Pope calls for global, ethical finance reform, end to ‘cult of money’
VATICAN CITY (CNS) — Pope Francis called for global financial reform that respects human dignity, helps the poor, promotes the common good and allows states to regulate markets.
“Money has to serve, not to rule,” he said in his strongest remarks yet as pope concerning the world’s economic and financial crises.
A major reason behind the increase in social and economic woes worldwide “is in our relationship with money and our acceptance of its power over ourselves and our society,” he told a group of diplomats May 16.
(See the complete text of the Pope’s talk here.)
“We have created new idols” where the “golden calf of old has found a new and heartless image in the cult of money and the dictatorship of an economy which is faceless and lacking any truly humane goal.”
The pope made his remarks during a speech to four new ambassadors to the Vatican presenting their letters of credential. The new ambassadors from Kyrgyzstan, Antigua and Barbados, Luxembourg and Botswana will not be residing in Rome.
The Vatican spokesman, Jesuit Father Federico Lombardi, told journalists it was the pope’s “first forceful speech on the economic and financial crisis,” social justice, and the attention needed to the world’s poor.
“These financiers, economists and politicians consider God to be unmanageable, even dangerous, because he calls man to his full realization and to independence from any kind of slavery,” Pope Francis said.
The speech “is in continuity with his previous talks on these subjects” as Cardinal Jorge Mario Bergoglio of Buenos Aires, Argentina; “but as pope it is his first powerful and explicit speech” touching on such themes in-depth, the spokesman said.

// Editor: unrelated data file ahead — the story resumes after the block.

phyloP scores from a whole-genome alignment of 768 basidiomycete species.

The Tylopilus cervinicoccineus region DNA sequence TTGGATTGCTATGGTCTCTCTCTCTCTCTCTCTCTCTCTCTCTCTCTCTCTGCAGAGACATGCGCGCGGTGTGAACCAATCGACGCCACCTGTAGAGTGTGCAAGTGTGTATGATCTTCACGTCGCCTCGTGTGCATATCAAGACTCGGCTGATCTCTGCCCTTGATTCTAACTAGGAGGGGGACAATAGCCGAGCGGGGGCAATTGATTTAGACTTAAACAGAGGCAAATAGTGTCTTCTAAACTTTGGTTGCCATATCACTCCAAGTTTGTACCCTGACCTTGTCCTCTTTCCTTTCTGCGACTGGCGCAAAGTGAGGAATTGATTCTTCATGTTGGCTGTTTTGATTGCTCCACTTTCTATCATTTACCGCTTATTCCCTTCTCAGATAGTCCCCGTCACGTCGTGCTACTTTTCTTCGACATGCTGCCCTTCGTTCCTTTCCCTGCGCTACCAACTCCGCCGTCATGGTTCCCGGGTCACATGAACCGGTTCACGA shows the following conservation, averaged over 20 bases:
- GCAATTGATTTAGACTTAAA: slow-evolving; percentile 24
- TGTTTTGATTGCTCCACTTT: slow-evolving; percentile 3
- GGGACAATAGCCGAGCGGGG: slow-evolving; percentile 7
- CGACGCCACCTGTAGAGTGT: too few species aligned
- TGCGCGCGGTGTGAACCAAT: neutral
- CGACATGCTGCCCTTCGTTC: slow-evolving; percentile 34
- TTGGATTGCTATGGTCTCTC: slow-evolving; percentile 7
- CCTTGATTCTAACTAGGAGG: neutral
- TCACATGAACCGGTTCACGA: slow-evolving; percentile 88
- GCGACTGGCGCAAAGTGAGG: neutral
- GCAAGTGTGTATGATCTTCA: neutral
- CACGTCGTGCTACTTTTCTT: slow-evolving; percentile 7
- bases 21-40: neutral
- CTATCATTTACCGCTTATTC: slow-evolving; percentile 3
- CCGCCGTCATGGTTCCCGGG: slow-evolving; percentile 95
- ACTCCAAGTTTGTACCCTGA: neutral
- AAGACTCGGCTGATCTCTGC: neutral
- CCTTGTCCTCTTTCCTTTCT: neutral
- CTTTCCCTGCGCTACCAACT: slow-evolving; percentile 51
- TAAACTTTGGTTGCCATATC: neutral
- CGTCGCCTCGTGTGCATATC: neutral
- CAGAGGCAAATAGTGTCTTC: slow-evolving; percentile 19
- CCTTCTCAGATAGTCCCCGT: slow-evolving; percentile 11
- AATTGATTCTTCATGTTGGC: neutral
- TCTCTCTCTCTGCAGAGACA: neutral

In his 10-minute scripted speech to new ambassadors, the pope highlighted the root causes of today’s economic and social troubles, pointing to policies and actions that stem from a “gravely deficient human perspective, which reduces man to one of his needs alone, namely, consumption.”
“We have begun this culture of disposal,” he said, where “human beings themselves are nowadays considered as consumer goods which can be used and thrown away.”
The wealth of a minority “is increasing exponentially,” while the income of the majority “is crumbling,” he said.
This economic inequality is caused by “ideologies which uphold the absolute autonomy of markets and financial speculation, and thus deny the right of control to states, which are themselves charged with providing for the common good.”
The lack of adequate economic regulation or oversight means “a new, invisible and at times virtual, tyranny is established, one which unilaterally and irremediably imposes its own laws and rules,” he said.
Ethical principles and policies of solidarity are “often considered counterproductive, opposed to the logic of finance and economy,” he said.
“Ethics, like solidarity, is a nuisance” and so they are rejected along with God, he added.
“These financiers, economists and politicians consider God to be unmanageable, even dangerous, because he calls man to his full realization and to independence from any kind of slavery.”
Pope Francis called on the world’s political and financial leaders to consider the words of St. John Chrysostom: “Not to share one’s goods with the poor is to rob them and to deprive them of life. It is not our goods that we possess, but theirs.”
The pope said he “loves everyone, rich and poor alike,” but that as pope he “has the duty, in Christ’s name, to remind the rich to help the poor, to respect them, to promote them.”
He called for ethical financial reform that would “benefit everyone” and for the world of finance and economics to make people a priority and take into account the importance of ethics and solidarity.
Why shouldn’t world leaders “turn to God to draw inspiration?” the pope asked.
Looking to God and “his designs” would help create “a new political and economic mindset” that would bring economics and social concerns back together in a healthy and harmonious relationship, he said.